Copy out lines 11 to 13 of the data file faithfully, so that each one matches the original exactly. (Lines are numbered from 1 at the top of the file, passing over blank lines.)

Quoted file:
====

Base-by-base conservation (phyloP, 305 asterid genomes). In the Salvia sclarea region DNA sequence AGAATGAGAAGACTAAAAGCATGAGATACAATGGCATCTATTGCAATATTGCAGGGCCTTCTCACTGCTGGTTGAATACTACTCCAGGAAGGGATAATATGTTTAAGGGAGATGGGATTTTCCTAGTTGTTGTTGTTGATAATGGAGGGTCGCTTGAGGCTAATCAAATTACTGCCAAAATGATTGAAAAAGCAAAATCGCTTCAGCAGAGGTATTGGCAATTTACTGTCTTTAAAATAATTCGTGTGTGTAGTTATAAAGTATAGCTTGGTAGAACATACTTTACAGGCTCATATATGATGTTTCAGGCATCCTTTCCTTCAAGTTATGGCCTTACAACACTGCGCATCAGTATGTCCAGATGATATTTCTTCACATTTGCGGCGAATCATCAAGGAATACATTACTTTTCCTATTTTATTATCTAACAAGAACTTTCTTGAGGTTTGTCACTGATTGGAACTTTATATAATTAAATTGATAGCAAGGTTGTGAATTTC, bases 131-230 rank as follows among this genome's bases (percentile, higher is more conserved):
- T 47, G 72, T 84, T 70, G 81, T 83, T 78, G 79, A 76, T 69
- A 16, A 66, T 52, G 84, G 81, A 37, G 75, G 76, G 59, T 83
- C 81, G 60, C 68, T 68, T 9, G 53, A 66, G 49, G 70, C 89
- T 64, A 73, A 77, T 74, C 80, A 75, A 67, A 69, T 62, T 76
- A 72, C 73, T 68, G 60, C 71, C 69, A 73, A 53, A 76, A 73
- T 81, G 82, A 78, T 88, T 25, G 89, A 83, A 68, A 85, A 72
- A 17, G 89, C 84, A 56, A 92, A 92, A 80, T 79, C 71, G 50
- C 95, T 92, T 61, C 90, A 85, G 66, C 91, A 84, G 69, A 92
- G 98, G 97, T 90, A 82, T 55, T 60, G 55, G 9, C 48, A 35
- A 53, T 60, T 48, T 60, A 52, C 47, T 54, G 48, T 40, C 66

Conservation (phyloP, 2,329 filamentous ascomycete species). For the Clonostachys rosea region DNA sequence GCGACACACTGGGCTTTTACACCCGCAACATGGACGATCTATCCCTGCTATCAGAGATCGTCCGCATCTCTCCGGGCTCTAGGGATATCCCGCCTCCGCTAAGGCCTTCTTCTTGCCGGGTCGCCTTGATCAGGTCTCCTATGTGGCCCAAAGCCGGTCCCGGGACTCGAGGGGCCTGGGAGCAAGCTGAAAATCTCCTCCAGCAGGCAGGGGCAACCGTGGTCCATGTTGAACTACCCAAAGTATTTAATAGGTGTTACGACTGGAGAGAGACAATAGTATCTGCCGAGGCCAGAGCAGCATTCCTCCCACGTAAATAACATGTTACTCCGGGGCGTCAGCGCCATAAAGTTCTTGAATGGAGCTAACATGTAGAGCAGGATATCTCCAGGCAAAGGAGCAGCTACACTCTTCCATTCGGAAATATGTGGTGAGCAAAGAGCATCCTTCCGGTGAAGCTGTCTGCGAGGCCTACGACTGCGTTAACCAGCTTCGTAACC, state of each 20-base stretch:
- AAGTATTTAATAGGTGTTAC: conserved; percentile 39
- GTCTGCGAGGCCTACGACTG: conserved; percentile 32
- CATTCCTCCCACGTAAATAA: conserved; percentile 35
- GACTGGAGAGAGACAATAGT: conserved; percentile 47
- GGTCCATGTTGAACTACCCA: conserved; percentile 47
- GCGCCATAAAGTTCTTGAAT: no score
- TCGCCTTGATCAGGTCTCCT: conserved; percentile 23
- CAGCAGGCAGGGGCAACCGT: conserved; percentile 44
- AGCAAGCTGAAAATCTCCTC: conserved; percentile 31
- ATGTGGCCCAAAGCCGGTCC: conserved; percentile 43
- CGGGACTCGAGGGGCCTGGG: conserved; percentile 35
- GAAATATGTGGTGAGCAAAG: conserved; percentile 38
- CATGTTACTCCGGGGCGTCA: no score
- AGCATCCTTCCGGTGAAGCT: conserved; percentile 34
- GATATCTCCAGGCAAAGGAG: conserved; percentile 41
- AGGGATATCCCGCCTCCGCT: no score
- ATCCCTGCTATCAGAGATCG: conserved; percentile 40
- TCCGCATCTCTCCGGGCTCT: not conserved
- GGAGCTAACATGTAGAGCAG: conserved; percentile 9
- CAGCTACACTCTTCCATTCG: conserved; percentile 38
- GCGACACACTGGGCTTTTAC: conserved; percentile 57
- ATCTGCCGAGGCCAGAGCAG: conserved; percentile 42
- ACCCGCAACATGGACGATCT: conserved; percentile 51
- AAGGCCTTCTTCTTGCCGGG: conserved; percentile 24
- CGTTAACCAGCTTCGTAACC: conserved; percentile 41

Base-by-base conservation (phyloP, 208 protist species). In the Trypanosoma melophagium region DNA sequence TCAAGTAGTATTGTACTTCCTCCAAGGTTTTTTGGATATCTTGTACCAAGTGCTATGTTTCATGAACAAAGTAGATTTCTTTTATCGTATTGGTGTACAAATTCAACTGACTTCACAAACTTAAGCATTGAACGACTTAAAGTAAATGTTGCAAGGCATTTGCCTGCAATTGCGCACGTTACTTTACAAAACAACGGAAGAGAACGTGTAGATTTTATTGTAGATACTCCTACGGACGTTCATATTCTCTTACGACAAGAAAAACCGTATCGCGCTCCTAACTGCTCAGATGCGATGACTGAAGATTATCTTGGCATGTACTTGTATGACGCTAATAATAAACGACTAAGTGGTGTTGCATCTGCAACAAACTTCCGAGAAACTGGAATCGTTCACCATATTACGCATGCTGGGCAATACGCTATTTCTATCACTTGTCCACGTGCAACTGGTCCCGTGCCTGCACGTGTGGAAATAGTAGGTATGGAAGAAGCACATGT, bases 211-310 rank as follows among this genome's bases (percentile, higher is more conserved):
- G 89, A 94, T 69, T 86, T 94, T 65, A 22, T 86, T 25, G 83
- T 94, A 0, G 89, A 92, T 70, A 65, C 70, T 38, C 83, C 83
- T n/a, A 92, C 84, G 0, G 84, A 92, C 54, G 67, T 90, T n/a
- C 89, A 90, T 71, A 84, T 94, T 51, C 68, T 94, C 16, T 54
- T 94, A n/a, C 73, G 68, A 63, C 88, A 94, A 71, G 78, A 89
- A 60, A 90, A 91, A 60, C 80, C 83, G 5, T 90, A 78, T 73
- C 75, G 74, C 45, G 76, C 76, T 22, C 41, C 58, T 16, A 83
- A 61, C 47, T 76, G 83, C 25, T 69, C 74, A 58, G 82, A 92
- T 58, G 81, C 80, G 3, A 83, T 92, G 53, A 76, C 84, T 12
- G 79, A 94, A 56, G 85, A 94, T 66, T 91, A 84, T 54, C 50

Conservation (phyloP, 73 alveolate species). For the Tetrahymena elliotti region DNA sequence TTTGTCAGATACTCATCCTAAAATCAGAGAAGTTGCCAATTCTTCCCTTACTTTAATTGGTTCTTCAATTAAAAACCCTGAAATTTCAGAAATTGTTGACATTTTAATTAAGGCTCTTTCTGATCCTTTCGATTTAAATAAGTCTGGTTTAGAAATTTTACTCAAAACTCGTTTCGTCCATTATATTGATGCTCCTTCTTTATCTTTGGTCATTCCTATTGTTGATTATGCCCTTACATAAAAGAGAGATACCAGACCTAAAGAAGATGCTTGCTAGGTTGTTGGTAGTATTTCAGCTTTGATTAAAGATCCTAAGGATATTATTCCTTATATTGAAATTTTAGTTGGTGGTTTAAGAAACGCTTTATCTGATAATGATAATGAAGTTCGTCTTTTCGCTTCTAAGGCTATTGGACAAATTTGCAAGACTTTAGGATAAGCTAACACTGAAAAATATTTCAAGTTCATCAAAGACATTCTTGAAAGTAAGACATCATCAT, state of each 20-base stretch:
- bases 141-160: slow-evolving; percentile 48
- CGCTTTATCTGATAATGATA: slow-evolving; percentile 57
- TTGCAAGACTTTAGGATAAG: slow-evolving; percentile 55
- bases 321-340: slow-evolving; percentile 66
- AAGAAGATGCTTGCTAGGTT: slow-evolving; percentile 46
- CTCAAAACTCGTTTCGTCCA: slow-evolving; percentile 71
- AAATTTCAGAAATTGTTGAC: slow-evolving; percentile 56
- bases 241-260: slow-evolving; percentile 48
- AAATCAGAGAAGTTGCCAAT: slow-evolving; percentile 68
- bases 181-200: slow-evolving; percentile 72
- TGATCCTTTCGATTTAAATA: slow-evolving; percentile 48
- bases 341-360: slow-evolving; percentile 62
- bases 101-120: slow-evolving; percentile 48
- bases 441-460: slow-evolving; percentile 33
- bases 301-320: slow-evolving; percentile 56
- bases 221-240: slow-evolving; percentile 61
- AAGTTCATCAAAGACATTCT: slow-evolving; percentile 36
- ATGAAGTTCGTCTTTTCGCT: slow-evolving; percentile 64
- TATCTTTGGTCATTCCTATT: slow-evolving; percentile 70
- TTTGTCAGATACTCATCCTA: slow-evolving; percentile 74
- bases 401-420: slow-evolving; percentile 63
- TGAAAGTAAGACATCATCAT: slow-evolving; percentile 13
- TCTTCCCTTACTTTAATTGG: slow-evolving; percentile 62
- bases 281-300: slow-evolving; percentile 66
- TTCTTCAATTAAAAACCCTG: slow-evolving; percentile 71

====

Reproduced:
- A 53, T 60, T 48, T 60, A 52, C 47, T 54, G 48, T 40, C 66

Conservation (phyloP, 2,329 filamentous ascomycete species). For the Clonostachys rosea region DNA sequence GCGACACACTGGGCTTTTACACCCGCAACATGGACGATCTATCCCTGCTATCAGAGATCGTCCGCATCTCTCCGGGCTCTAGGGATATCCCGCCTCCGCTAAGGCCTTCTTCTTGCCGGGTCGCCTTGATCAGGTCTCCTATGTGGCCCAAAGCCGGTCCCGGGACTCGAGGGGCCTGGGAGCAAGCTGAAAATCTCCTCCAGCAGGCAGGGGCAACCGTGGTCCATGTTGAACTACCCAAAGTATTTAATAGGTGTTACGACTGGAGAGAGACAATAGTATCTGCCGAGGCCAGAGCAGCATTCCTCCCACGTAAATAACATGTTACTCCGGGGCGTCAGCGCCATAAAGTTCTTGAATGGAGCTAACATGTAGAGCAGGATATCTCCAGGCAAAGGAGCAGCTACACTCTTCCATTCGGAAATATGTGGTGAGCAAAGAGCATCCTTCCGGTGAAGCTGTCTGCGAGGCCTACGACTGCGTTAACCAGCTTCGTAACC, state of each 20-base stretch:
- AAGTATTTAATAGGTGTTAC: conserved; percentile 39